Already that dazzling speech has set in motion a political tremor that could shake Prime Minister Morgan Tsvangirai off the political stage — for it is now Mugabe who is seen as the agent of change.
Very few people expected Mugabe to speak so passionately about human rights and the importance of guarding against their erosion. Indeed, until the afternoon of April 18, it was easy to find fault with the way Mugabe had responded to some of Zimbabwe’s most serious concerns.
Well-founded allegations of violence and coercion during elections had constantly been brought to his attention and, despite the fact that these deeply shamed Zimbabwe as a nation and caused great damage to his reputation as a leader, action was thin on the ground.
Then on April 18 (Independence Day) he called for political tolerance in a way that stunned his enemies and supporters alike, drastically transforming the political landscape in Zimbabwe. Eloquent and confident, he spoke with the brilliance.
The importance of his message lay not so much in the significance of the occasion as in the sincerity of his tone.
In fact, a senior MDC-T official told me soon after the president’s speech that after listening to Mugabe he was convinced, for the first time, Tsvangirai might never rule this country and that the inclusive government was about as far as he had gone.
But let’s not get ahead of ourselves here. Between now and the next election, Zanu PF will be subjected to a rigorous and microscopic examination. Generally, Mugabe’s party has made some achievements, not the least the on-going indigenisation drive.
Yet some very troubling questions remain for Zanu PF. A few months ago, many in Zanu PF, including this writer, condemned the worrying levels of corruption, sleaze and greed currently being displayed by officials from Tsvangirai’s party. Of course we were right in pointing this out. But there was something very hypocritical about our criticism. We spoke of corruption in the MDC-T as if Zanu PF itself was sanctimonious.
And it is here that Mugabe’s call for change will be tested. At the attainment of Independence many in his government were acclaimed for their strong belief in public service. They were well aware of the difference between public office and private life. They put the nation ahead of self, duty ahead of greed. In short, they did not join government so they could make money.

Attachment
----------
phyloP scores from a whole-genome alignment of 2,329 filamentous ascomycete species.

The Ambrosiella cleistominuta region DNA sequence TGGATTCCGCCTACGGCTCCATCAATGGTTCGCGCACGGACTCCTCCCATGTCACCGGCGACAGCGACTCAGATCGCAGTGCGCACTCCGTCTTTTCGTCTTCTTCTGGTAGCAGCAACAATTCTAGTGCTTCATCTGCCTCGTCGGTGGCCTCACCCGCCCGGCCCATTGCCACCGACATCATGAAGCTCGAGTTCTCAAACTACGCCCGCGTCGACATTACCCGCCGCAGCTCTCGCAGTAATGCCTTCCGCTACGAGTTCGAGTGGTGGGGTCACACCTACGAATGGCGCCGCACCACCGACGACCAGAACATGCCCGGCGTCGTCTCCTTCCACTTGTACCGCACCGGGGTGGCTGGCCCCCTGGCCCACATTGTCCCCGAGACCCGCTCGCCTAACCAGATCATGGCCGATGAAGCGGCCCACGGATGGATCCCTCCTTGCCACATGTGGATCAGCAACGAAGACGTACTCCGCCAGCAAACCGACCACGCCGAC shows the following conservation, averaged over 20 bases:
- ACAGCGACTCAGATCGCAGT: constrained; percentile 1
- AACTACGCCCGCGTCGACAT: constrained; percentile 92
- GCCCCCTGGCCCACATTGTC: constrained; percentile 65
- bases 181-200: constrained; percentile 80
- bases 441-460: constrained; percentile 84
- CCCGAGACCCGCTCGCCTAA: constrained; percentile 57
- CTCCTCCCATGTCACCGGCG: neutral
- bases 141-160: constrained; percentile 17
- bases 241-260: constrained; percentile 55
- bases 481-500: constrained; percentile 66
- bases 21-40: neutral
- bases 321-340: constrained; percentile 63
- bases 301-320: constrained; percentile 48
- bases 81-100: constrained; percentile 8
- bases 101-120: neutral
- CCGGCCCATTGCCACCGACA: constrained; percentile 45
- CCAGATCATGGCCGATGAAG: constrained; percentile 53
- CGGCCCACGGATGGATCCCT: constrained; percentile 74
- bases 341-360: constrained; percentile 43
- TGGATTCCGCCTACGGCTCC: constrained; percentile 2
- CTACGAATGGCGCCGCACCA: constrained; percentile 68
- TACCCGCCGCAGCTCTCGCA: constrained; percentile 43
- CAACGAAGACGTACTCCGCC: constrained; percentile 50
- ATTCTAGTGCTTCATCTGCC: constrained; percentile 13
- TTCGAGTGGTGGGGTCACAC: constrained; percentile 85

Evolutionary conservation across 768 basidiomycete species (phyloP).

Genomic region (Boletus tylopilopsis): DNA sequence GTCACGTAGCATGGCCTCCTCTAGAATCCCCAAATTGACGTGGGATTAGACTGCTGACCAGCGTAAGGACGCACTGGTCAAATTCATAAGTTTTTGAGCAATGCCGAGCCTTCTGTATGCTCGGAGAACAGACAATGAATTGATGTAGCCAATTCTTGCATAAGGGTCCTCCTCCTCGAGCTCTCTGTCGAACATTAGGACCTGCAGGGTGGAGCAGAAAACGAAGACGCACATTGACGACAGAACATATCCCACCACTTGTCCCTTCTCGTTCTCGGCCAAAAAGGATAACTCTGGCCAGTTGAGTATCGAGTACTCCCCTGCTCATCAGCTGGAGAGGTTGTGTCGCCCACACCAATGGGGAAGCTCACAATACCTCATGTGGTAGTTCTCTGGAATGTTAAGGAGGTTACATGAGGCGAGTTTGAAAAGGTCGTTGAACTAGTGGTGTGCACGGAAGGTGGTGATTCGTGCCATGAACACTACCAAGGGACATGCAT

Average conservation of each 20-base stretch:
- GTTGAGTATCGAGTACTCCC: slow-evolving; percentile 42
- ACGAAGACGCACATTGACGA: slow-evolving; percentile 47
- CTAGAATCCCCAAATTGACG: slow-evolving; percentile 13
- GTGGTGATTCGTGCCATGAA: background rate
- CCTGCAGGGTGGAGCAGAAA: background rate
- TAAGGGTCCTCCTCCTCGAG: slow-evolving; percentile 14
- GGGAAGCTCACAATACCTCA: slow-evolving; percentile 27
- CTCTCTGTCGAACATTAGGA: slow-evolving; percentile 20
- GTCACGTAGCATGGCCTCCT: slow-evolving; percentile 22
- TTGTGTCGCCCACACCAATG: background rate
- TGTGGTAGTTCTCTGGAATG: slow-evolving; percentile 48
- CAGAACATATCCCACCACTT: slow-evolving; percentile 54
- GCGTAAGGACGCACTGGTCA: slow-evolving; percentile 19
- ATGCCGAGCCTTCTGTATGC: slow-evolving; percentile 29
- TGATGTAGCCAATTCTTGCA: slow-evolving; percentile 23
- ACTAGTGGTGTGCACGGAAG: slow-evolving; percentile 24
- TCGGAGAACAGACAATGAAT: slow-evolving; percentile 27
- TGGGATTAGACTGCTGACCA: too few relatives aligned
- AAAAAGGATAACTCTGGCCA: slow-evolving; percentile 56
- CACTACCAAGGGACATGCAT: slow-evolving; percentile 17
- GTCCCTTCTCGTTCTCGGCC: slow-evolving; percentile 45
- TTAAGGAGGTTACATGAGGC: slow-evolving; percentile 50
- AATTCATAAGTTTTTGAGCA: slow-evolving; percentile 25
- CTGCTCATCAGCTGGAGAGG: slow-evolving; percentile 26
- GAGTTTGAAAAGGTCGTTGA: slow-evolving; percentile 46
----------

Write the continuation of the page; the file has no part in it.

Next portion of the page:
Yet in the recent past we have seen public funds being used for private purposes and, with it, the deterioration of public life. The recent diversion of farm inputs meant for the less privileged graphically tells the story.
Repeatedly, money has changed hands and tenders have been awarded without due process. National wealth has been used to benefit only a few selfish individuals.
And as those who belong to this league of shame have lived lavishly, the entire nation has suffered. Little wonder this country is without electricity, jobs, safe water and good roads.
Of course there are few men and women of definite integrity in Zanu PF whose names remain uncontaminated and it would be a little unfair to paint them with the same brush. But there is no doubt something has gone horribly wrong with our political system. It is now incumbent on Mugabe to reverse it.
Unfortunately there is very little time remaining between now and the next election for Mugabe to put things right. Yet a lot could still be achieved.
Mugabe needs to show some steel and get rid of ministers implicated in corruption and there are no fewer than 20 such names. Not only have these wicked souls done terrible damage to the party, they have destroyed this once great nation in an almost unforgivable way.
Admittedly it might be too dangerous for Mugabe to ditch his loyalists at this stage, but that’s a risk he will have to take for the sake of this nation. He needs to demonstrate he is as genuine as he appeared on Independence Day. Should he fail, he will soon be treated with contempt again and that would be desperately sad.
Psychology Maziwisa is a Harare-based legal advisor, political commentator and analyst.